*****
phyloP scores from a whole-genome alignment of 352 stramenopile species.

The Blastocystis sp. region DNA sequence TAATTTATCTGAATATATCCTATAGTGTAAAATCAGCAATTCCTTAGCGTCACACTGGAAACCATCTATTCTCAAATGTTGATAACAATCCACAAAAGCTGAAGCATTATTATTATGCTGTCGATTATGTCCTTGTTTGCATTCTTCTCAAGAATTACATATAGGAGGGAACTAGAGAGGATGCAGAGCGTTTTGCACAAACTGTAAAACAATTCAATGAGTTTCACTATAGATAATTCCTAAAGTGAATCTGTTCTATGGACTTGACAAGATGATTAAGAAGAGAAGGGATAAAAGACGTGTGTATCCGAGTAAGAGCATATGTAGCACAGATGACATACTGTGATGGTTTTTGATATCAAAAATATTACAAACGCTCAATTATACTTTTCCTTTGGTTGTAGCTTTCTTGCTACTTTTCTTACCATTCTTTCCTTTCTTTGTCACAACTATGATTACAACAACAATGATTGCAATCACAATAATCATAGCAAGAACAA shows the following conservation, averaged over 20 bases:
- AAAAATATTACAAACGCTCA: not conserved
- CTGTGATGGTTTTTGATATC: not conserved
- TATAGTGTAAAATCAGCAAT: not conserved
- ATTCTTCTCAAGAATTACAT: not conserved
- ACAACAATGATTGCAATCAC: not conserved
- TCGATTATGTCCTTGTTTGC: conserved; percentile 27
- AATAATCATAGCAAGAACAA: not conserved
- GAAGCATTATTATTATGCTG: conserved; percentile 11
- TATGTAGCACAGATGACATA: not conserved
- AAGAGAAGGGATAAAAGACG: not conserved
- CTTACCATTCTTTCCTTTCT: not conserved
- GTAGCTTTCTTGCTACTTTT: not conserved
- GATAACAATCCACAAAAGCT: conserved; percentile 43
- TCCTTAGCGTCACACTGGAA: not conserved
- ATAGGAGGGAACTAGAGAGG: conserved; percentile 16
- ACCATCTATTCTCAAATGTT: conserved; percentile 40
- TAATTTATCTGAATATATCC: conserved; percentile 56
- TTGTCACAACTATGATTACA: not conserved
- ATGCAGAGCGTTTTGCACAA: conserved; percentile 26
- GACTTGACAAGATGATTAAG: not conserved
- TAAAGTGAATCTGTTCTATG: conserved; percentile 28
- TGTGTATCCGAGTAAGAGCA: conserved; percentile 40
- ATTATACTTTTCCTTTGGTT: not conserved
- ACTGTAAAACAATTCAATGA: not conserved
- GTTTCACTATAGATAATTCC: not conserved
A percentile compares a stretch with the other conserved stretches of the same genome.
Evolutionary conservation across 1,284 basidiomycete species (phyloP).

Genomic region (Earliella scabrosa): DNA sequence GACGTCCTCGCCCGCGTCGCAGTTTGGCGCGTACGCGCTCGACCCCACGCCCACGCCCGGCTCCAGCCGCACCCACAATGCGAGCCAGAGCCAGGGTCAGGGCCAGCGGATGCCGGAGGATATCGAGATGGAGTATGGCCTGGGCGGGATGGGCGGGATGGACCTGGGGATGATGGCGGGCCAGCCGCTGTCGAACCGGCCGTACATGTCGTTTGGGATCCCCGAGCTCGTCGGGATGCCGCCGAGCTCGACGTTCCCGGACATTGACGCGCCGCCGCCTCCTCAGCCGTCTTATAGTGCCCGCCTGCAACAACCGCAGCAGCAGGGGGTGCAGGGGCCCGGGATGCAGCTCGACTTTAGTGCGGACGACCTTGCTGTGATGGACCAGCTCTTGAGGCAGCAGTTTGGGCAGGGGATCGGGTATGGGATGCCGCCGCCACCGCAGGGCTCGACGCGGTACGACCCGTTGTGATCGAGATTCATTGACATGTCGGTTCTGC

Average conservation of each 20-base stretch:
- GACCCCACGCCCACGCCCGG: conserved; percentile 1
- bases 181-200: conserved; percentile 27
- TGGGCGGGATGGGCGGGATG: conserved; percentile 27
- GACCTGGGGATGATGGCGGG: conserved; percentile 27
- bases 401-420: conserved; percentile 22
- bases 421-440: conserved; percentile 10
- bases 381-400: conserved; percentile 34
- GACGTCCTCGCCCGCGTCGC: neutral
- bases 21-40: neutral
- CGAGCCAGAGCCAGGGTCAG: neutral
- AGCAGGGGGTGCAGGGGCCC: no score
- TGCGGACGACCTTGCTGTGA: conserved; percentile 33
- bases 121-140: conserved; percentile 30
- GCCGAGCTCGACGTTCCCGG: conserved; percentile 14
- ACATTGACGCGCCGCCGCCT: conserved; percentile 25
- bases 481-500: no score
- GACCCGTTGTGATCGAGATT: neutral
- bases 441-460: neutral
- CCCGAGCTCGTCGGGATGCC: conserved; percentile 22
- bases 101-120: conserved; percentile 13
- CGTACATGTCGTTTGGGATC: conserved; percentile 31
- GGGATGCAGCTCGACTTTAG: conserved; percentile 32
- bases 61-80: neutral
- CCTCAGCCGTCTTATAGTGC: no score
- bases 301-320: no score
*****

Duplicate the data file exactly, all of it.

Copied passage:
phyloP scores from a whole-genome alignment of 352 stramenopile species.

The Blastocystis sp. region DNA sequence TAATTTATCTGAATATATCCTATAGTGTAAAATCAGCAATTCCTTAGCGTCACACTGGAAACCATCTATTCTCAAATGTTGATAACAATCCACAAAAGCTGAAGCATTATTATTATGCTGTCGATTATGTCCTTGTTTGCATTCTTCTCAAGAATTACATATAGGAGGGAACTAGAGAGGATGCAGAGCGTTTTGCACAAACTGTAAAACAATTCAATGAGTTTCACTATAGATAATTCCTAAAGTGAATCTGTTCTATGGACTTGACAAGATGATTAAGAAGAGAAGGGATAAAAGACGTGTGTATCCGAGTAAGAGCATATGTAGCACAGATGACATACTGTGATGGTTTTTGATATCAAAAATATTACAAACGCTCAATTATACTTTTCCTTTGGTTGTAGCTTTCTTGCTACTTTTCTTACCATTCTTTCCTTTCTTTGTCACAACTATGATTACAACAACAATGATTGCAATCACAATAATCATAGCAAGAACAA shows the following conservation, averaged over 20 bases:
- AAAAATATTACAAACGCTCA: not conserved
- CTGTGATGGTTTTTGATATC: not conserved
- TATAGTGTAAAATCAGCAAT: not conserved
- ATTCTTCTCAAGAATTACAT: not conserved
- ACAACAATGATTGCAATCAC: not conserved
- TCGATTATGTCCTTGTTTGC: conserved; percentile 27
- AATAATCATAGCAAGAACAA: not conserved
- GAAGCATTATTATTATGCTG: conserved; percentile 11
- TATGTAGCACAGATGACATA: not conserved
- AAGAGAAGGGATAAAAGACG: not conserved
- CTTACCATTCTTTCCTTTCT: not conserved
- GTAGCTTTCTTGCTACTTTT: not conserved
- GATAACAATCCACAAAAGCT: conserved; percentile 43
- TCCTTAGCGTCACACTGGAA: not conserved
- ATAGGAGGGAACTAGAGAGG: conserved; percentile 16
- ACCATCTATTCTCAAATGTT: conserved; percentile 40
- TAATTTATCTGAATATATCC: conserved; percentile 56
- TTGTCACAACTATGATTACA: not conserved
- ATGCAGAGCGTTTTGCACAA: conserved; percentile 26
- GACTTGACAAGATGATTAAG: not conserved
- TAAAGTGAATCTGTTCTATG: conserved; percentile 28
- TGTGTATCCGAGTAAGAGCA: conserved; percentile 40
- ATTATACTTTTCCTTTGGTT: not conserved
- ACTGTAAAACAATTCAATGA: not conserved
- GTTTCACTATAGATAATTCC: not conserved
A percentile compares a stretch with the other conserved stretches of the same genome.
Evolutionary conservation across 1,284 basidiomycete species (phyloP).

Genomic region (Earliella scabrosa): DNA sequence GACGTCCTCGCCCGCGTCGCAGTTTGGCGCGTACGCGCTCGACCCCACGCCCACGCCCGGCTCCAGCCGCACCCACAATGCGAGCCAGAGCCAGGGTCAGGGCCAGCGGATGCCGGAGGATATCGAGATGGAGTATGGCCTGGGCGGGATGGGCGGGATGGACCTGGGGATGATGGCGGGCCAGCCGCTGTCGAACCGGCCGTACATGTCGTTTGGGATCCCCGAGCTCGTCGGGATGCCGCCGAGCTCGACGTTCCCGGACATTGACGCGCCGCCGCCTCCTCAGCCGTCTTATAGTGCCCGCCTGCAACAACCGCAGCAGCAGGGGGTGCAGGGGCCCGGGATGCAGCTCGACTTTAGTGCGGACGACCTTGCTGTGATGGACCAGCTCTTGAGGCAGCAGTTTGGGCAGGGGATCGGGTATGGGATGCCGCCGCCACCGCAGGGCTCGACGCGGTACGACCCGTTGTGATCGAGATTCATTGACATGTCGGTTCTGC

Average conservation of each 20-base stretch:
- GACCCCACGCCCACGCCCGG: conserved; percentile 1
- bases 181-200: conserved; percentile 27
- TGGGCGGGATGGGCGGGATG: conserved; percentile 27
- GACCTGGGGATGATGGCGGG: conserved; percentile 27
- bases 401-420: conserved; percentile 22
- bases 421-440: conserved; percentile 10
- bases 381-400: conserved; percentile 34
- GACGTCCTCGCCCGCGTCGC: neutral
- bases 21-40: neutral
- CGAGCCAGAGCCAGGGTCAG: neutral
- AGCAGGGGGTGCAGGGGCCC: no score
- TGCGGACGACCTTGCTGTGA: conserved; percentile 33
- bases 121-140: conserved; percentile 30
- GCCGAGCTCGACGTTCCCGG: conserved; percentile 14
- ACATTGACGCGCCGCCGCCT: conserved; percentile 25
- bases 481-500: no score
- GACCCGTTGTGATCGAGATT: neutral
- bases 441-460: neutral
- CCCGAGCTCGTCGGGATGCC: conserved; percentile 22
- bases 101-120: conserved; percentile 13
- CGTACATGTCGTTTGGGATC: conserved; percentile 31
- GGGATGCAGCTCGACTTTAG: conserved; percentile 32
- bases 61-80: neutral
- CCTCAGCCGTCTTATAGTGC: no score
- bases 301-320: no score